Navigating the DVD menu of Asian Film Archive’s Singapore Shorts, we pass from children to young adults, and come to what is probably the most haunting film of the collection, Bertrand Lee’s Birthday.
The pair of working-class, Chinese (speaking) rebels that carry the long-short (about 30 minutes) have gotten married, with a kid at a painfully young age (the guy could pass for 18; both give superb performances). We see him being retrenched in the opening sequence (a recurrent scene in Singapore film and TV from Jack Neo’s Money No Enough onwards), and then we move into the hermetically-sealed vault of the couple’s HDB flat, where they prepare for their son’s birthday. Over the course of that night and the following day, their relationship implodes. The financial insecurity they face is killing her, and although the sex is still good, these beautiful losers lock themselves off into private states of anger, denial and resentment.
Lee’s notes about the film inform us that it may be the last day of their marriage, and this explains the man’s last-ditch attempt to revive a sense of nostalgia about their past through a visit to the coast, but I wasn’t so sure. My feeling was that the lovers needed to push their marriage to the edge in order to feel anything – something.
Lee, who has experience in ads, knows where to put his camera, and he pushes and pulls us towards and away from his characters in a very measured, assured rhythm. In one exquisite moment, they glumly share a cigarette through a windscreen of a moving car – a shot that simultaneously celebrates togetherness, and commiserates with their aloneness. It may be one of the most powerful and stylish images in all of Singapore’s brief cinematic history.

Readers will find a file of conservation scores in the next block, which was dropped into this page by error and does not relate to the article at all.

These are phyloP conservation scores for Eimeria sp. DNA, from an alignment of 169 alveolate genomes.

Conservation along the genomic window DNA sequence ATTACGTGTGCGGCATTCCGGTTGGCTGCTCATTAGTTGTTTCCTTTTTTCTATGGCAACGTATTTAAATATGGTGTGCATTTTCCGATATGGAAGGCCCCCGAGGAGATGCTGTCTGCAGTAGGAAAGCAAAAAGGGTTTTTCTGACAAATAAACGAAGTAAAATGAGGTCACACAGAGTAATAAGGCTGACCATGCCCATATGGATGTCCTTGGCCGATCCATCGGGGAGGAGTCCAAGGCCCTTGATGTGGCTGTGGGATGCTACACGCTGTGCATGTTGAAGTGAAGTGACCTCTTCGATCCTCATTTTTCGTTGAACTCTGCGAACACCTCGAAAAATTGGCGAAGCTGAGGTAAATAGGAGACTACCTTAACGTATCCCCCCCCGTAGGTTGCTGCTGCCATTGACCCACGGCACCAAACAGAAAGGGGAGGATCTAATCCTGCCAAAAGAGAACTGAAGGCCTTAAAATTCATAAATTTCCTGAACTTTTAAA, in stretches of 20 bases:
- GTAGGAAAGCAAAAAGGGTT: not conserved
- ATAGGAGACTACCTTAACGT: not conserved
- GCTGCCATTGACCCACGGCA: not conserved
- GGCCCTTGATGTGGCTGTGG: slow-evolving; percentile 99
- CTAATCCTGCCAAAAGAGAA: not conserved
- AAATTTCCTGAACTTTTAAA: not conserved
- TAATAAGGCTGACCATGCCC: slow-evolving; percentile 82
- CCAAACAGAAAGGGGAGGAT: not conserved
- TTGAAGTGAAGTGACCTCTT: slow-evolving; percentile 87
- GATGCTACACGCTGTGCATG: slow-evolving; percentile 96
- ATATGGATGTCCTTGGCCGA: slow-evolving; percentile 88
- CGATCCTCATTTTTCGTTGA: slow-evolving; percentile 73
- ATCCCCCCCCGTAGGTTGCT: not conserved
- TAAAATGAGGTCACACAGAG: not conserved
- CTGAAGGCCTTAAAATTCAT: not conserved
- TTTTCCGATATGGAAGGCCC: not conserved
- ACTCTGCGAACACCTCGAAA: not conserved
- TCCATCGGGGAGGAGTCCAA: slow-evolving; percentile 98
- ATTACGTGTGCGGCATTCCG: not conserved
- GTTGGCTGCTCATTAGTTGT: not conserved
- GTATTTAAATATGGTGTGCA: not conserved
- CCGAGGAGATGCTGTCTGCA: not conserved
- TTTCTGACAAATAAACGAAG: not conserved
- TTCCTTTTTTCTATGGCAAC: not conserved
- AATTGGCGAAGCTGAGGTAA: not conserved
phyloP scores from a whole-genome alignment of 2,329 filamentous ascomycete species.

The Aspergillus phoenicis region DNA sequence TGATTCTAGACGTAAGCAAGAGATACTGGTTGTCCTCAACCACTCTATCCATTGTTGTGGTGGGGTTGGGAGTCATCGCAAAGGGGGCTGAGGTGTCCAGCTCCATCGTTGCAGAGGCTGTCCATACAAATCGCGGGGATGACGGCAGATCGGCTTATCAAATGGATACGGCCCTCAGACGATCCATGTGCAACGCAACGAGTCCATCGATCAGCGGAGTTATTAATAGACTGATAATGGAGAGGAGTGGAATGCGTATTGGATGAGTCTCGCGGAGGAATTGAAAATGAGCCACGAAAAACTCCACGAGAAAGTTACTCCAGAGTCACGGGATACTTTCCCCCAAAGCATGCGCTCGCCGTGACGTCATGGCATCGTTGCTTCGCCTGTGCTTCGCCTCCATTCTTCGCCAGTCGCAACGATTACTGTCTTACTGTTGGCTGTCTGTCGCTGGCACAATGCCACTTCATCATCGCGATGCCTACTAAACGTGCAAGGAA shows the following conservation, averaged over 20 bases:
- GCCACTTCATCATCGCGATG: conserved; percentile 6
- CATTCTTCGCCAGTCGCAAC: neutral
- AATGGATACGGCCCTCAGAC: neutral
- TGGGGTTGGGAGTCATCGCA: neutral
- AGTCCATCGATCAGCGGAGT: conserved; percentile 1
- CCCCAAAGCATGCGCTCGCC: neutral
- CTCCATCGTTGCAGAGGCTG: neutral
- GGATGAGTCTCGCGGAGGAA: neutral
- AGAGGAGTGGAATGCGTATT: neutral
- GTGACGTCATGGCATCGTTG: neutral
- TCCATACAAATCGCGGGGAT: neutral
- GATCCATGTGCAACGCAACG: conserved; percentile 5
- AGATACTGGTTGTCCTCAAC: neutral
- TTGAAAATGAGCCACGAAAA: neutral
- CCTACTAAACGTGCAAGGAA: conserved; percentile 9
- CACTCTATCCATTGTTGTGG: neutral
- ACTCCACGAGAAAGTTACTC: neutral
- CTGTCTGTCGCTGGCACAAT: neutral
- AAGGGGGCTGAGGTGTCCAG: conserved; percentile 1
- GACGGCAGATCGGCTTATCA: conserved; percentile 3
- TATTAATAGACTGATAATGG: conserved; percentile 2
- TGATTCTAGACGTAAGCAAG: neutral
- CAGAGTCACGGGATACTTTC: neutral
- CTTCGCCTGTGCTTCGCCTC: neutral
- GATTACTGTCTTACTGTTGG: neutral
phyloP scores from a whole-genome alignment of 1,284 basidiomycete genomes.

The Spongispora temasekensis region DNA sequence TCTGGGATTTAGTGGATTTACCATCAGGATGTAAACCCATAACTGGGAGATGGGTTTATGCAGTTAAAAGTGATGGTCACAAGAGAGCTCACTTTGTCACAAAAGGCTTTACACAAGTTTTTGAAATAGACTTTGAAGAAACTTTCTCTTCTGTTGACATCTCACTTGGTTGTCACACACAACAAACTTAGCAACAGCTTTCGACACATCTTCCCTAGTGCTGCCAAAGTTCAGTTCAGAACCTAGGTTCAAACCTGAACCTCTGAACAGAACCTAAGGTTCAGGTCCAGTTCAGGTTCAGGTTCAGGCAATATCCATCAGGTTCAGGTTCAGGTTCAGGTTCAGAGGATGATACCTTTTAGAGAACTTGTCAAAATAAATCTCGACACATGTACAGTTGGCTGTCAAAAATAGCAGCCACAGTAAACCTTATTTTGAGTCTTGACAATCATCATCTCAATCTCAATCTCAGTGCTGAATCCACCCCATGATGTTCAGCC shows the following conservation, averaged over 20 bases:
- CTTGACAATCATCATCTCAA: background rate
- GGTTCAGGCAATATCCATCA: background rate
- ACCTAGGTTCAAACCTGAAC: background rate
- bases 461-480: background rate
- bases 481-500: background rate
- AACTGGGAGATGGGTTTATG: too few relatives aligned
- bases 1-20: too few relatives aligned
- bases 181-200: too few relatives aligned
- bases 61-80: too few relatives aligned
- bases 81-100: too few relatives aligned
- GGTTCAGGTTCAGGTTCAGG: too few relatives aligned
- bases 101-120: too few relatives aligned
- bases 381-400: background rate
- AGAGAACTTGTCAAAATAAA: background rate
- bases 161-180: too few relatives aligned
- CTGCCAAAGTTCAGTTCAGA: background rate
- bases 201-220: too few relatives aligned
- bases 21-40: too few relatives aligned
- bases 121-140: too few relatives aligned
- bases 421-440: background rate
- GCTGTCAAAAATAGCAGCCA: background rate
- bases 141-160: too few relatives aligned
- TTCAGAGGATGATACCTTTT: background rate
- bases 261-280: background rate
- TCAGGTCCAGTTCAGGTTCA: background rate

Along the way, the lovers shout, copulate, trespass and vandalise, but there is a disobedient streak in the film itself. Lee avoids the usual inclusion of the couple’s parents (which are never referred to), who could have been so easily wheeled out to explain or disapprove of their offsprings’ lifestyle choices. This seems like a minor miracle, and is so against the grain of Singapore short films, that it marks Birthday out as profoundly different.
In an accident earlier this year, Lee lost his leg, and has withdrawn from filmmaking. In an interview with The Straits Times, he described being psychologically unable to watch films, let alone think about making them. Let’s hope that given time he can return.